Apple executives were focusing their attention on the company’s dividend and stock buyback program Monday morning, but they did provide some news about last Friday’s launch of the third-generation iPad. And the news, from Apple’s perspective, couldn’t be better.
“We had a record weekend, and we’re thrilled with it,” said Apple CEO Tim Cook, in response to a Wall Street analyst’s question about iPad sales before steering the conversation back to Apple’s plans to pay out $2.65 per share starting in this July and buy back $10 billion in stock in the next fiscal year.
In fact, later on Monday, Apple confirmed that it had sold 3 million new iPads since the third-generation version launched on Friday. Apple senior vice president of worldwide marketing Phil Schiller said it was “the strongest iPad launch yet” and, in a statement accompanying the news that sales topped the 3 million mark, hailed the new iPad as a “blockbuster.”
Last week’s iPad launch had all the makings of a record-setter before a single tablet arrived on retail shelves. A week ago, Apple said it had sold out of pre-order shipments, adding that “customer response to the new iPad has been off the charts.”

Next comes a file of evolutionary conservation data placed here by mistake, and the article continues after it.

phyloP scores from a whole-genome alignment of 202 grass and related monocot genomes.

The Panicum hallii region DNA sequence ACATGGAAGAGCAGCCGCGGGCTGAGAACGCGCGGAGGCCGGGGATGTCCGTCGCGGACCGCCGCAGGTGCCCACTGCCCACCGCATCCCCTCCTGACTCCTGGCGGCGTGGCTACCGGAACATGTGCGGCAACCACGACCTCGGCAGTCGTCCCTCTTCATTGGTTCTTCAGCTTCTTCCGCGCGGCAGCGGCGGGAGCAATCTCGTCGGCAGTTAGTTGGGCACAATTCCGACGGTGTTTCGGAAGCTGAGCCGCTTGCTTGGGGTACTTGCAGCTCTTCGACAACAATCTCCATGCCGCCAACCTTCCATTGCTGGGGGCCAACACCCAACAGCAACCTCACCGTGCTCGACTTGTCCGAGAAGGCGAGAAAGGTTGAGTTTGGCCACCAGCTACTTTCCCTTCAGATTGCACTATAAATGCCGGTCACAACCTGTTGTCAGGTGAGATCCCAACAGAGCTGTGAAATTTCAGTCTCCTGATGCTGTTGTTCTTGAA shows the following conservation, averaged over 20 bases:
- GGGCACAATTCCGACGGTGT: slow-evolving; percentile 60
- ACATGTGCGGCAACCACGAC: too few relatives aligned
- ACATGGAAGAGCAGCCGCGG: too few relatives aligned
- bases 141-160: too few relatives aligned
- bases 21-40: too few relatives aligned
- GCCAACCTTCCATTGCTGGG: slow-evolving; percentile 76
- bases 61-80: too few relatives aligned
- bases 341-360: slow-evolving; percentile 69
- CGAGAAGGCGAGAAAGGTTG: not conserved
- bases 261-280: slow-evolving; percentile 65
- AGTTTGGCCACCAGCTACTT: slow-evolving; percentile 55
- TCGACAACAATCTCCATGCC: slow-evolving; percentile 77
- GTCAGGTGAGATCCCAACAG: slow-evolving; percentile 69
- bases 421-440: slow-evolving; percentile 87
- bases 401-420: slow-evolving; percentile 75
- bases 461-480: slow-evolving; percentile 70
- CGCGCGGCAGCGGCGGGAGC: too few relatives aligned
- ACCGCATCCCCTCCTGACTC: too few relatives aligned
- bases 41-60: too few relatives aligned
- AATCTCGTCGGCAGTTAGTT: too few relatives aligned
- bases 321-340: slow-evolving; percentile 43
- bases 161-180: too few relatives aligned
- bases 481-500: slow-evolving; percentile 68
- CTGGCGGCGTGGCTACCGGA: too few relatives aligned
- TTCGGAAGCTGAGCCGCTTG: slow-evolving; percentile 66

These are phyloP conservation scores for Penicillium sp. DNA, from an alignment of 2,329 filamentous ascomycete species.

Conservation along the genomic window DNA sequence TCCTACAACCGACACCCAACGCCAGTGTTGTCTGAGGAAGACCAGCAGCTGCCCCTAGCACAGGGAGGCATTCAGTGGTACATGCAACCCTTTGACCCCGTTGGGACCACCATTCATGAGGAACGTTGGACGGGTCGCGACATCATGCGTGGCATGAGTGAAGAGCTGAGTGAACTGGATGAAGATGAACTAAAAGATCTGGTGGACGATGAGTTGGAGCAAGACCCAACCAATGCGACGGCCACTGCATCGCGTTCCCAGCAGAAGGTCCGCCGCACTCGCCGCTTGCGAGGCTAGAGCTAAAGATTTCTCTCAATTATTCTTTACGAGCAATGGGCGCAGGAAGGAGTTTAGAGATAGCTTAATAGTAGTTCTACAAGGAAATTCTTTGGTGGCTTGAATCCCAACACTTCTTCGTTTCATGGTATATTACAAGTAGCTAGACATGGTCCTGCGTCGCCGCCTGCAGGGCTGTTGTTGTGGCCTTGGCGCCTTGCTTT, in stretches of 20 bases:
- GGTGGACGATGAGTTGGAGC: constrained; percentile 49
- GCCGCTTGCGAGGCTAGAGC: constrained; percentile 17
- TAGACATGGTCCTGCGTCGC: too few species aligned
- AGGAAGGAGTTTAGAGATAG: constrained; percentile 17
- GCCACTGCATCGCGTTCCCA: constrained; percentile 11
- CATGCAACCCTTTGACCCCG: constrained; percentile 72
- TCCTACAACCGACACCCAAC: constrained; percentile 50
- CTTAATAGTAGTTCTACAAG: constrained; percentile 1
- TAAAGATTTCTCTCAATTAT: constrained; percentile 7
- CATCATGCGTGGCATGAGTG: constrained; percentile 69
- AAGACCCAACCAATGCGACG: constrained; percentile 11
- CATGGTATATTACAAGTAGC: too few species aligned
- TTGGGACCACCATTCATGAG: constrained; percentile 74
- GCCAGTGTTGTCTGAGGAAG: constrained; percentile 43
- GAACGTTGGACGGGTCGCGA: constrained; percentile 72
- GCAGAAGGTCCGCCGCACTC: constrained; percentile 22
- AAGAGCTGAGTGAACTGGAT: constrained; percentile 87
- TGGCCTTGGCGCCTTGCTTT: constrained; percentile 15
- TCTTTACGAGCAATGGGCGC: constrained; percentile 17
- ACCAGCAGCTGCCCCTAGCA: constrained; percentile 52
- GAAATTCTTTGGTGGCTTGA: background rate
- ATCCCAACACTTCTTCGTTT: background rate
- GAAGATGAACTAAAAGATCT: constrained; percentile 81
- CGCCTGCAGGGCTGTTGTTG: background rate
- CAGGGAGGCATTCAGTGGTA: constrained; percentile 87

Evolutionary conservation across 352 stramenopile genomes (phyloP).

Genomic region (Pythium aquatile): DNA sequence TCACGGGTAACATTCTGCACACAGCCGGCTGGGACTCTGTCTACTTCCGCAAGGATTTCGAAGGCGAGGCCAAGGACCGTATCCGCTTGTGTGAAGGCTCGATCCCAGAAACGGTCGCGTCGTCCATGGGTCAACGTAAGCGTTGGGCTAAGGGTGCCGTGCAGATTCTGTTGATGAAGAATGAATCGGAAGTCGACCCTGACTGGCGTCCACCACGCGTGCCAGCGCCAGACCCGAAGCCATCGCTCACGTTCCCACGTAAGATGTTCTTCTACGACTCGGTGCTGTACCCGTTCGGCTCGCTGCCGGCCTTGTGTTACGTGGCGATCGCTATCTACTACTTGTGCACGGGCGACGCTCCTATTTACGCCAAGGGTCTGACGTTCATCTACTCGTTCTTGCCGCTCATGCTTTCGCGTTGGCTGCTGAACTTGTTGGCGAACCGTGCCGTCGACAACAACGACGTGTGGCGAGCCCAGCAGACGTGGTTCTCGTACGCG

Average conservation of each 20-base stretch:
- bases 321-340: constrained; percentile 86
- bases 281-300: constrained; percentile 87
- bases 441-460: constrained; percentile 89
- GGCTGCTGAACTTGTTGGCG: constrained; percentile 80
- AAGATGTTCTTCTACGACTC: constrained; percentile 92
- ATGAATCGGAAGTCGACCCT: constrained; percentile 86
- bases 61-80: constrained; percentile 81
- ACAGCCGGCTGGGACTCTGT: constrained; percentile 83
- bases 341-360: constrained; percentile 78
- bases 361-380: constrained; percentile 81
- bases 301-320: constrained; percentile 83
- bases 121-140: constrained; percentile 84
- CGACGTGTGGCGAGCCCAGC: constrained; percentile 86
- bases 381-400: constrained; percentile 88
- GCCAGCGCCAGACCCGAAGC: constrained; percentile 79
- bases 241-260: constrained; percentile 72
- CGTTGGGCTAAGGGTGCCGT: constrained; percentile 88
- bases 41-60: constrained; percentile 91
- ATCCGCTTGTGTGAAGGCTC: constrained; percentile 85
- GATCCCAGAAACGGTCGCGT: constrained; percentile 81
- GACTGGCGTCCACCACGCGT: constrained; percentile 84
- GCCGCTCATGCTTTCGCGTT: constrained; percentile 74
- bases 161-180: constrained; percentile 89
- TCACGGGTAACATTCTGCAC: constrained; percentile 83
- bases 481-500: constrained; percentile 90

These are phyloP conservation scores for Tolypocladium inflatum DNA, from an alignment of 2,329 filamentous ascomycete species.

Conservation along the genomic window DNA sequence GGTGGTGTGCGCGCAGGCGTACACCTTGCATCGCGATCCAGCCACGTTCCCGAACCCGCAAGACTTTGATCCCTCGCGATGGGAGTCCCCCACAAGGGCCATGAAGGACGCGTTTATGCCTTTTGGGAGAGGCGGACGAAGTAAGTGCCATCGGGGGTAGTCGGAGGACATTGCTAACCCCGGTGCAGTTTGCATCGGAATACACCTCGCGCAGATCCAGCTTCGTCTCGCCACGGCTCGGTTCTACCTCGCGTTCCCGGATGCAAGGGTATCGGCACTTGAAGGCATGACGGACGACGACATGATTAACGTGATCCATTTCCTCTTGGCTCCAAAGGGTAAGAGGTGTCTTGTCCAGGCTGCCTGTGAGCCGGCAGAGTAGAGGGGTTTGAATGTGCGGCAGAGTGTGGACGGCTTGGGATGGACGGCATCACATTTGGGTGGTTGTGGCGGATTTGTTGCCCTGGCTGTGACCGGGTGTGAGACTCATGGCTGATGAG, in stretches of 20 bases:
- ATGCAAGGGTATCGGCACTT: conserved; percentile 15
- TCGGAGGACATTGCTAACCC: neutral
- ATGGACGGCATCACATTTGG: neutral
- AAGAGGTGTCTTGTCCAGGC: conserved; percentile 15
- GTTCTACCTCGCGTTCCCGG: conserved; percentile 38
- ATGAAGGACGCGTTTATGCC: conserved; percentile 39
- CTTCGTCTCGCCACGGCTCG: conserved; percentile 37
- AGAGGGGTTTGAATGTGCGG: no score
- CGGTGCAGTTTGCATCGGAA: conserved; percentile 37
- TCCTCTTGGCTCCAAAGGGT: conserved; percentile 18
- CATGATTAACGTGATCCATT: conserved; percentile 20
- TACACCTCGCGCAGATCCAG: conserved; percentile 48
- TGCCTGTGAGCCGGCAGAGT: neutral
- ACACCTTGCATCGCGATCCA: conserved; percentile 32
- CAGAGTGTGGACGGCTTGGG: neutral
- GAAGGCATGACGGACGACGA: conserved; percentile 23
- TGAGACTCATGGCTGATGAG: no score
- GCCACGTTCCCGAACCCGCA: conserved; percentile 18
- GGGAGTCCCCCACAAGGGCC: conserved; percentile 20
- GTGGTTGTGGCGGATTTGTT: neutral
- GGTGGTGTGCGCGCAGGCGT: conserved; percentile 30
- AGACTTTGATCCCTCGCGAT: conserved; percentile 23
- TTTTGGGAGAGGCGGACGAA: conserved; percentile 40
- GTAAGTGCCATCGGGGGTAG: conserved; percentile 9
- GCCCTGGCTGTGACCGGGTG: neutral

At least one of Apple’s partners also suggested stellar iPad sales for the launch of the new tablet. An AT&T rep tweeted on Monday that the carrier “set a new single-day record for its iPad sales and activations.” AT&T is one of two carriers of the U.S. that provides cellular service for the 4G-equipped iPad; the other is Verizon Wireless.
The third-generation iPad went on sale in 10 countries on Friday. In addition to the U.S., the iPad is now selling in Australia, Canada, France, Germany, Hong Kong, Japan, Singapore, Switzerland, and the UK. The tablet goes on sale in 25 more countries this Friday, including Austria, Belgium, Bulgaria, Czech Republic, Denmark, Finland, Greece, Hungary, Iceland, Ireland, Italy, Liechtenstein, Luxembourg, Macau, Mexico, The Netherlands, New Zealand, Norway, Poland, Portugal, Romania, Slovakia, Slovenia, Spain, and Sweden.